• Bradley Beal is Washington’s most talented player, but he’s struggled the past several games with the heavy offensive burden. Teams have been doubling him when he touches the ball in the half-court, and they’ve been blitzing him in pick and roll. Their goal: get the ball out of his hands and force someone else to make a play. Beal’s been guilty of over-dribbling and holding the ball too long, which has hampered the offense in key moments. Once he’s passed out of a double, his teammates have been too slow to attack with a numbers advantage. The coaching staff should be designing set responses to help a young and inexperienced roster recognize and counter this defensive strategy.
  • The team’s defense has struggled even with Bryant and Thomas sidelined with injuries. In the defense part of PPA, Troy Brown Jr. continues to rate as the team’s most effective defender. Bryant is the only other regular to rate as average or better. Backup point guard, Chis Chiozza, who’s gotten playing time recently because of injuries, also rates above average, but has played just 104 total minutes.

Around the League

  • The MVP race could be close — at least according to PPA. In total production, the top five (in order) are: Giannis Antetokounmpo, Anthony Davis, Lebron James, Luka Doncic and James Harden.
  • On a per 100 possessions basis, here’s the top five (in order): Giannis, Davis, Doncic, Karl-Anthony Towns, Lebron.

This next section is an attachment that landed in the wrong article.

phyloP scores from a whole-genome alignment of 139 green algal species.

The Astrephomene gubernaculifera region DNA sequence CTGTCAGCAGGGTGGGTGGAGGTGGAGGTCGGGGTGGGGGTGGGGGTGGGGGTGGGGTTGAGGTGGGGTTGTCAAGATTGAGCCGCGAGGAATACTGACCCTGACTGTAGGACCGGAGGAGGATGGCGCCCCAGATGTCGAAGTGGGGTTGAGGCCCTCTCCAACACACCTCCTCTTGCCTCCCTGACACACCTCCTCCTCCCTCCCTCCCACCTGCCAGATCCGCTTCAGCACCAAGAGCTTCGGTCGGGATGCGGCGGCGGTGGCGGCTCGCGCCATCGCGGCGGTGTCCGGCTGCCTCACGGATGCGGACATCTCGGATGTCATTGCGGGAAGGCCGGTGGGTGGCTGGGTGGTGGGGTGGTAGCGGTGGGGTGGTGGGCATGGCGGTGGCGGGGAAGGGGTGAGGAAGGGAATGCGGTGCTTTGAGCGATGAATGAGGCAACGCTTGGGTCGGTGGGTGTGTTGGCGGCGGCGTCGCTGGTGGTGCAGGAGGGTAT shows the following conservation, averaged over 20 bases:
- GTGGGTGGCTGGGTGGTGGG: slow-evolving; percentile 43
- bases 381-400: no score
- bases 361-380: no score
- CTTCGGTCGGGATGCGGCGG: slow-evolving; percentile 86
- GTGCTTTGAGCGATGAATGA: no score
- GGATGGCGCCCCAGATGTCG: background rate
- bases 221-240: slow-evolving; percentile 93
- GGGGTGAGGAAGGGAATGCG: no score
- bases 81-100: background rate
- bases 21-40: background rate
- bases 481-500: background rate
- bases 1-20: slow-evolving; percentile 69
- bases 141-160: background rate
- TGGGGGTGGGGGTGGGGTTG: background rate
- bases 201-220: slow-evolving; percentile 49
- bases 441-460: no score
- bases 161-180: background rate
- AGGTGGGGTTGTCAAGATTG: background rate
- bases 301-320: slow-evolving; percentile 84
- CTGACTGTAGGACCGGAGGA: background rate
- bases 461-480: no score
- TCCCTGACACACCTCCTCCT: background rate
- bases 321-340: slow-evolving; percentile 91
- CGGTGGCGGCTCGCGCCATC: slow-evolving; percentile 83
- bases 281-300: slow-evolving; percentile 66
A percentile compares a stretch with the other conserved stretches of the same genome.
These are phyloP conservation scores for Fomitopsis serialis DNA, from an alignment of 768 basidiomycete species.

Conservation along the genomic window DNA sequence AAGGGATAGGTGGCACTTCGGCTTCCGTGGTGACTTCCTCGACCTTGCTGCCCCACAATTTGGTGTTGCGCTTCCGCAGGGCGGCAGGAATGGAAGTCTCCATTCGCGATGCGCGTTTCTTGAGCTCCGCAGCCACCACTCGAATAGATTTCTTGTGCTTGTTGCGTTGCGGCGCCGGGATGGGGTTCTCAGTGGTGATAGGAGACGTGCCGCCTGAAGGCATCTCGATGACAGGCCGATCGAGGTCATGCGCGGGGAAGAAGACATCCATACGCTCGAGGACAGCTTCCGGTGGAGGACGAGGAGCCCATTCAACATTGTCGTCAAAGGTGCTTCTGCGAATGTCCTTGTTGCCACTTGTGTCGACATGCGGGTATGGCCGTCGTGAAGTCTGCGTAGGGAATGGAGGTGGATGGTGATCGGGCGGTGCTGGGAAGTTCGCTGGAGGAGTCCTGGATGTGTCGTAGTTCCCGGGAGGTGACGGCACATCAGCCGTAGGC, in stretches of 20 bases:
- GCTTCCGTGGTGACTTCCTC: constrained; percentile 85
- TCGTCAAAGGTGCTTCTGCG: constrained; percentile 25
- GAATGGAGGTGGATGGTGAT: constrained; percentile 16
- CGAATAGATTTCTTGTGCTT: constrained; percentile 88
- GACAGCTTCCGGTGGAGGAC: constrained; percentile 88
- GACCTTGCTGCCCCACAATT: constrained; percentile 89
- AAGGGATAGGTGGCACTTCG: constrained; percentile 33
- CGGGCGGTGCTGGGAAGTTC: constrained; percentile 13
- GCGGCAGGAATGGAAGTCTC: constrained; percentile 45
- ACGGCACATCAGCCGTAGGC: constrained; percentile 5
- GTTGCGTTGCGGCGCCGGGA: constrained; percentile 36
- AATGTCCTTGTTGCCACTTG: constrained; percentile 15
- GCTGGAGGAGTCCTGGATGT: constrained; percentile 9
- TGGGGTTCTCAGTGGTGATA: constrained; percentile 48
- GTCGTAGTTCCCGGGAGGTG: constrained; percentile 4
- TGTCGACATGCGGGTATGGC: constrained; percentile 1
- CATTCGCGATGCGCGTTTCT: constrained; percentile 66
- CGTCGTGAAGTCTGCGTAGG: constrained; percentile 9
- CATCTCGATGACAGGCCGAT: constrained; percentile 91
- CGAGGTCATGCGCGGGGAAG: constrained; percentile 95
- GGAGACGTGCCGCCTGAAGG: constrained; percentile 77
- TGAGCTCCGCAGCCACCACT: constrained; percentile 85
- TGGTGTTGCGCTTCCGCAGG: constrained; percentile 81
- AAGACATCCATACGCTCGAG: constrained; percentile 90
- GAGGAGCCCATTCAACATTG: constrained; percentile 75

• Even with his struggles so far, Beal ranks 37th in total production.
  • Who’s the Rookie of the Year so far depends on how we look at it. The total production leaders are PJ Washington, Eric Paschall, Ja Morant, Rui Hachimura and Kendrick Nunn. The top per possessions producers: Brandon Clarke, Morant (nice draft for the Grizzlies), Jaxson Hayes, Washington, Paschall, Hachimura, Terence Davis, Kendrick Nunn and Cameron Johnson.
  • Former Wizards draft pick Kelly Oubre Jr. has been doing less of late to make Washington regret his departure. His shooting cooled after a hot start and his overall performance has slid closer to career norms. His PPA currently stands at a slightly above average 107.
  • Carmelo Anthony’s three-game scoring binge was a nice story for a week, but his overall performance...not so much. Anthony’s PPA for the season is 43 — replacement level. Aging has not been kind to the former great.
  • As I write this, the Rockets are 15-8 and fourth in the West. They have four players performing average or better — James Harden (an MVP candidate), Clint Capela, Danuel House, and PJ Tucker. Former MVP Russell Westbrook’s rating is a below average 85. Chris Paul, who the Rockets traded for Westbrook has a 172. Former Wizard Austin Rivers, who for some reason many people think is good, rates right around replacement level, as usual.
  • Former number one pick Markelle Fultz is physically recovered from the problems that sideswiped his first couple years in the league. His PPA is 102, about average. His shooting is a problem, but he’s making free throws and contributing in enough other ways that there’s reason to believe he could be a legitimate contributor. He’s still just 21 years old.
  • Portland at 11-15 is something of an achievement. More than 40% of their minutes have gone to replacement level performers — the equivalent of having two replacement level players on the floor for the entire game.